Halloween is a tricky holiday for safety (see what we did there?). You have to hold allowing children to build independence and resilience in tension with maintaining a protective environment for your child.
Kids need to learn to be savvy and street smart, but parents must also recognize that it’s their responsibility to keep their child safe. So how do you find a balance?
The trick is to implement safety standards and boundaries ahead of time. Have an idea of where you’re going and what your kids will be doing. Follow Step 2 of the 5 Steps to Protecting Children® and minimize the opportunities for abuse by never leaving your kids unattended. Make sure to have a conversation about boundaries beforehand as well—remind your kids that no one should ever touch them in a way that makes them uncomfortable, and they can come to you if they feel discomfort with anything.
If you have an older kid, this might be a good chance to have an honest conversation about consent. If your teenager is going out without you, remind them that every person has the right to say “no” to unwanted touch. Teens also need to know that you’ll believe them if they confide in you. Make sure they know that if they come to you for help, they will receive love and acceptance rather than shame. Establishing this trust helps create a protective barrier around your kid even when you’re not there.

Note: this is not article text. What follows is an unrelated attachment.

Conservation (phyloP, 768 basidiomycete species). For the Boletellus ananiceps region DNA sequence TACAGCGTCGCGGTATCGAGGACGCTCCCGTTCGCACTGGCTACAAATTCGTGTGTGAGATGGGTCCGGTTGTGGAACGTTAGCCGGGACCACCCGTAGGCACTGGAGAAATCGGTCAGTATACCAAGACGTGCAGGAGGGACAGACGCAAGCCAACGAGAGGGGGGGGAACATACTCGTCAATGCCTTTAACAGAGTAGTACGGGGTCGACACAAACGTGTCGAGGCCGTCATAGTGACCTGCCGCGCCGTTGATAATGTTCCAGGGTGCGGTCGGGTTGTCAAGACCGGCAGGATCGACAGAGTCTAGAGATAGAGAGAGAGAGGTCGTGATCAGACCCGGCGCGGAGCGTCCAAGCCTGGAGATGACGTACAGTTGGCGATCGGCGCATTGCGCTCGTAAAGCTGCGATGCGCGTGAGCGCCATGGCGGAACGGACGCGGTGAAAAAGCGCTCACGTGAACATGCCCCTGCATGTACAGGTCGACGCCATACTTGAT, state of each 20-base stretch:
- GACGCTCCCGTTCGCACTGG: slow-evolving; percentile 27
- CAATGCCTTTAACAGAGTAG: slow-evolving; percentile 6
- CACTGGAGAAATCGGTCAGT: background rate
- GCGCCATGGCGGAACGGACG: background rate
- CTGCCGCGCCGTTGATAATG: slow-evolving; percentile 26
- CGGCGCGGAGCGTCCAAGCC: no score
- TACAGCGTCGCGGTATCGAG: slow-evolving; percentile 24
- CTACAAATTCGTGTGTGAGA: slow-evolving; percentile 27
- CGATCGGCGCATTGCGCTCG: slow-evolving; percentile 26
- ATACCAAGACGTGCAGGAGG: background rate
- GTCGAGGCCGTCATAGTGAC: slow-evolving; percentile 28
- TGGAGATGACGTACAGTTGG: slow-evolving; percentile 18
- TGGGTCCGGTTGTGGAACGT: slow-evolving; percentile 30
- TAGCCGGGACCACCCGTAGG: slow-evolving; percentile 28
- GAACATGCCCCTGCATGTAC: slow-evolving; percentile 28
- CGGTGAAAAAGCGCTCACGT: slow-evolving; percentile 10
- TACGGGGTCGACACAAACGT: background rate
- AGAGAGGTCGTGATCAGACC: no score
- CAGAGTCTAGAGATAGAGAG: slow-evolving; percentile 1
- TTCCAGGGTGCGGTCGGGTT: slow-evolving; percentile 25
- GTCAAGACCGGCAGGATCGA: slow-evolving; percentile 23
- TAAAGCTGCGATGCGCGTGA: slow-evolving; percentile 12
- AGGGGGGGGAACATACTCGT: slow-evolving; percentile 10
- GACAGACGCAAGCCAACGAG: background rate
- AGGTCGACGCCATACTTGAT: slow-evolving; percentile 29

This is all well and good before the big event. How can you protect your kids in the moment?
Halloween for Younger Kids
Trick-or-treating or fall festivals with young children can make the most beautiful memories. And who doesn’t love free candy? In the midst of the merry-making, some best practices include:
- Map out your route – do you know the people’s houses you will be making stops at?
- Don’t leave your kids unattended- there is safety in numbers, so make sure there are multiple safe adults (and perhaps also multiple children) present.
- Don’t allow your kids to enter homes unless that home belongs to a trusted adult.
- Have your kids carry flashlights/glow sticks so they can see and be seen.
- Are they spending the night out? Touch-base with the other parent(s) and find out who all will be staying over and what are the sleeping arrangements.
Halloween for Older Kids
Teenagers might approach Halloween as an opportunity to have fun without parents around. It’s normal for them to want independence. You can still protect them by equipping your teen with safety measures such as:
- Be on the same page about where your teen is going, who they’ll be with, and when they should be back. Check-in with them periodically, just to make sure they’re safe. You may even plan a safe trick or treating route together.
- Ask them to remain with a group, instead of going off on their own. Remember, there’s safety in numbers!
- Remind them that no matter what a person is wearing as a costume, boundaries still exist and matter.
- Establish a “safe word” that the teen can use if they need a reason to leave. If they use that word, you’ll know to come get them immediately.
Remember to have fun and don’t forget to get some candy for yourself!
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